Kloe and Smokey

Kloe was infatuated with Smokey from the first day she met him.  Smokey on the other hand was nonchalant and only mildly interested with Kloe who, even as a very young pup, was much larger than Smokey.  Smokey played it cool and if Kloe became a nuisance he let her know with a growl and snap from his tiny snout.  Kloe would acquiesce to Smoky’s body language and back off but only by inches, still so very interested in this smaller yet more mature and dominant being staring intently and seemingly willingly him to “play”.

Smokey is my daughters pup, an 11 pound half Maltese Terrier half Yorkshire Terrier – a Morkie!  When Kloe first met “the Smokster” as a young pup, she was not much bigger than him.  Now at 80 pounds Kloe is almost eight times Smokey’s size both in weight and stature yet the infatuation continues.

My daughter and Smokey paid a visit to The Golden K recently.   Kloe of course was all about Smokey.  It was nice to see that more often than not, maybe because Kloe is maturing and slightly calmer, Smokey seems to enjoy hanging with his step sister that I call Kloe Bowie Sugerlips.

Kloe and Smokey

 

Kids – they grow up so fast….

…and even faster when they’re dogs.

The photo below was taken a few days ago.  We use puzzle bowls to slow down meal time for these two food hounds we call Kali and Kloe.  The bowls have a pattern with varying shapes and depths.  It’s a great way to avoid bloating and extend by several minutes  one of  their absolute favorite activity of the day.

Kloe’s bowl is the green one that she’s standing next to.  Kloe recently graduated from a very simple puzzle bowl – four big sections – to the green one that used to be Kali’s.  Even when you’re a pup if you’ve got an older sibling you get hand me downs, right?  The first few days I’d had to help Kloe with the last few pieces of kibble or veggies but she quickly learned that if the crevice where the food was sitting is a bit too deep for her tongue that she could push the food to a more shallow area and gobble it up.  It still takes her several minutes to finish eating but that’s the point.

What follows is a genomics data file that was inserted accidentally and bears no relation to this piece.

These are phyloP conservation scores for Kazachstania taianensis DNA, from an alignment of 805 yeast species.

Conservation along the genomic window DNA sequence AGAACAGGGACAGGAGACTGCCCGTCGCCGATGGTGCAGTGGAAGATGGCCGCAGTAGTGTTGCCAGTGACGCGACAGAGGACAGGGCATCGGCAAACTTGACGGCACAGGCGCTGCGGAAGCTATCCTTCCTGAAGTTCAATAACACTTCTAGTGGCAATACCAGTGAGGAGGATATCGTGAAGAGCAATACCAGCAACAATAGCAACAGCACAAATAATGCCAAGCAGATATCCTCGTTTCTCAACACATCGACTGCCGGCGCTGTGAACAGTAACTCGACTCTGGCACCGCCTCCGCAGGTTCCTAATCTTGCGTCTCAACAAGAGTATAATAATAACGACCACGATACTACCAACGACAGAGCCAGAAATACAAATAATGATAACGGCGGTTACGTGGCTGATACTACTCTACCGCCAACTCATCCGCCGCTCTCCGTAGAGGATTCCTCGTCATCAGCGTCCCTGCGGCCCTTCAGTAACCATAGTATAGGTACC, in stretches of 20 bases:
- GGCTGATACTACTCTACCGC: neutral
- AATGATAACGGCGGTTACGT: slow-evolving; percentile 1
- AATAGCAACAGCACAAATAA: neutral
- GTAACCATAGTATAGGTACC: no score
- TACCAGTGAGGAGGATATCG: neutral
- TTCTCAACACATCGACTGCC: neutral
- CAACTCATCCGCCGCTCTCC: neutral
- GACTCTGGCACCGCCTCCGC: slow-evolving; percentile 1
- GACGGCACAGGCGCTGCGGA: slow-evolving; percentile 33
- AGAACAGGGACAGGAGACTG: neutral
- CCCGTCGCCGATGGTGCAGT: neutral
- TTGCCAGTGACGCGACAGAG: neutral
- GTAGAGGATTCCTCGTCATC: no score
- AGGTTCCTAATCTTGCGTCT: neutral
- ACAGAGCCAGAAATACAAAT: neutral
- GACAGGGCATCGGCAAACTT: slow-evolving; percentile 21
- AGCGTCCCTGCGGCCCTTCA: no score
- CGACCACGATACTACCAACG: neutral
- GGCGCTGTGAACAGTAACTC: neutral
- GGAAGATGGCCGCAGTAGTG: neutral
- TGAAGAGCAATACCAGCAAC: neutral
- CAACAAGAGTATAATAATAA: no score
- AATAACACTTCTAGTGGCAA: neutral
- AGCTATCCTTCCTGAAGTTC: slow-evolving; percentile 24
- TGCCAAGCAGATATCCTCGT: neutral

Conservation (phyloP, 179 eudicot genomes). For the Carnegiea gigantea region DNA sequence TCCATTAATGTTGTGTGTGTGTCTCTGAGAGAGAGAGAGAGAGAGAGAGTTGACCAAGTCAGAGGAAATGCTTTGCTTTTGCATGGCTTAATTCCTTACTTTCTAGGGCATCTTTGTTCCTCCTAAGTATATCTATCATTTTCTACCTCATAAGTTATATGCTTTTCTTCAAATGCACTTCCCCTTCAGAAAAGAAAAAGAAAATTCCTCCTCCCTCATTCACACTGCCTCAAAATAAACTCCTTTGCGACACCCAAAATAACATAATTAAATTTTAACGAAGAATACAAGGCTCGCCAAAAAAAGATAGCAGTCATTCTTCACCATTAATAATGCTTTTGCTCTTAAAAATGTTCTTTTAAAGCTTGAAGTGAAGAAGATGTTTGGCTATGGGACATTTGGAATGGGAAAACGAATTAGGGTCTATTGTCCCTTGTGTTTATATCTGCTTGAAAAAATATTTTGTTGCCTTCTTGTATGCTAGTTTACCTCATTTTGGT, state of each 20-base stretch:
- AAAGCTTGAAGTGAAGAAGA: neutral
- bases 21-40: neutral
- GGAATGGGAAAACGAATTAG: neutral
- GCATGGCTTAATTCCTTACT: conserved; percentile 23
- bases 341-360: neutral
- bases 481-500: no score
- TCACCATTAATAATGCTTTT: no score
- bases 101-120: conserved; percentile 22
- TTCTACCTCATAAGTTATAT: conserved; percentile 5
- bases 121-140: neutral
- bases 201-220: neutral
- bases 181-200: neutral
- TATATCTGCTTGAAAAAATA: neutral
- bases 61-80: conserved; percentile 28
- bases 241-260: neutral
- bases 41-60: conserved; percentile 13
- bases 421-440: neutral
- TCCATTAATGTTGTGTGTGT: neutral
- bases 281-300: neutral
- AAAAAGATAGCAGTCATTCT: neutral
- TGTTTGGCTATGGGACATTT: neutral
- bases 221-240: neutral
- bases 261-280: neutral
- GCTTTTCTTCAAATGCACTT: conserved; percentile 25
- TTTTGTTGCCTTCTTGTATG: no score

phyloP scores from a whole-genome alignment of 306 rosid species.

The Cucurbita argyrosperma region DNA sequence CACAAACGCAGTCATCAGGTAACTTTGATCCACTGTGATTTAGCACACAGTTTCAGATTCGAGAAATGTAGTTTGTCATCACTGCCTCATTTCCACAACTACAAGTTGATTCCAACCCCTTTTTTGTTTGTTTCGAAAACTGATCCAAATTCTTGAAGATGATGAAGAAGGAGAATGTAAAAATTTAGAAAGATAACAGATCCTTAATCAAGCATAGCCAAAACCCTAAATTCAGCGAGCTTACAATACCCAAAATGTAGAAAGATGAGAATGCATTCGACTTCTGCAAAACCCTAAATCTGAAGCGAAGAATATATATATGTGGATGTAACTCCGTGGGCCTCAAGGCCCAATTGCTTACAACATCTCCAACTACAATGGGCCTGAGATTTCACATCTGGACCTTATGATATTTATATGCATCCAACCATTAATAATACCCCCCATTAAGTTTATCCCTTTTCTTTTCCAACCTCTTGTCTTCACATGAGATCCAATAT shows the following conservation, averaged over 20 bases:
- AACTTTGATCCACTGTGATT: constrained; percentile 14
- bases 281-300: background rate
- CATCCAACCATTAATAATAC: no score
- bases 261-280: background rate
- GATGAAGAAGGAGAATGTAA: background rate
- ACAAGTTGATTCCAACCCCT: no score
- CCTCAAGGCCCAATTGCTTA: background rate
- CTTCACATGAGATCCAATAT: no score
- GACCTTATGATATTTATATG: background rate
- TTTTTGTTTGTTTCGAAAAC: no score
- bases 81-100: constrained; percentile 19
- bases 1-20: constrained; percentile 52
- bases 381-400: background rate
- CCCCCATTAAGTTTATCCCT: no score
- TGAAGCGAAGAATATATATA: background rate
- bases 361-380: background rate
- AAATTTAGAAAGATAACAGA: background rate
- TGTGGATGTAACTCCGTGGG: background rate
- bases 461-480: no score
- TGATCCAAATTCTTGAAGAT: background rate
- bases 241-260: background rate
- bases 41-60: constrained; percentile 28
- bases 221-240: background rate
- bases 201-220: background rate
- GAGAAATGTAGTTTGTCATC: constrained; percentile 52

Kali’s got the new orange bowl with slightly more difficult terrain.   It has deeper crevices and the design is more challenging.  If you look closely in the photo you can see that there is a small piece of apple that she couldn’t get out.  She had resigned herself not completely solving the puzzle during this particular meal and after an extended attempt to get her tongue to do the job she laid down to lament her failure.

Kali and Kloe are very respectful of one another at meal time.  When Kloe was very young she made the mistake of trying to get a piece of kibble out of Kali’s bowl while Kali was eating.  Kloe wasn’t much more than 9 weeks old and as gentle as Kali had been with her, and continues to be now, Kali made sure that Kloe never did that again.  A stern growl and nip to Kloe’s ear drew a little blood and high pitched yelps and the lesson was served.  Kali has been a great teacher and this was a tough but important lesson for Kloe at an early age.

On this day Kloe kept her distance and eventually sauntered over to the orange bowl and I snapped the photo as these two went nose to nose in a dinner time stare down.  They stayed in this stare down for several seconds until I – the diplomat that I am – dislodged the apple chip and gave a small piece to each of them.

Kloe has been in our pack for two months.  She was just nine weeks old when we brought her home.  It’s been so great to see her grow and mature.  Much of the maturity can be attributed to Holly’s daily training sessions and to Kali’s mentoring.

The video below the photo was taken when Kloe was about 10 weeks old and right before we moved from our home in Livermore to Tuolumne.  The video shows a small pup – not even half her size now – with the same tenacious and playful personality that I have come to adore.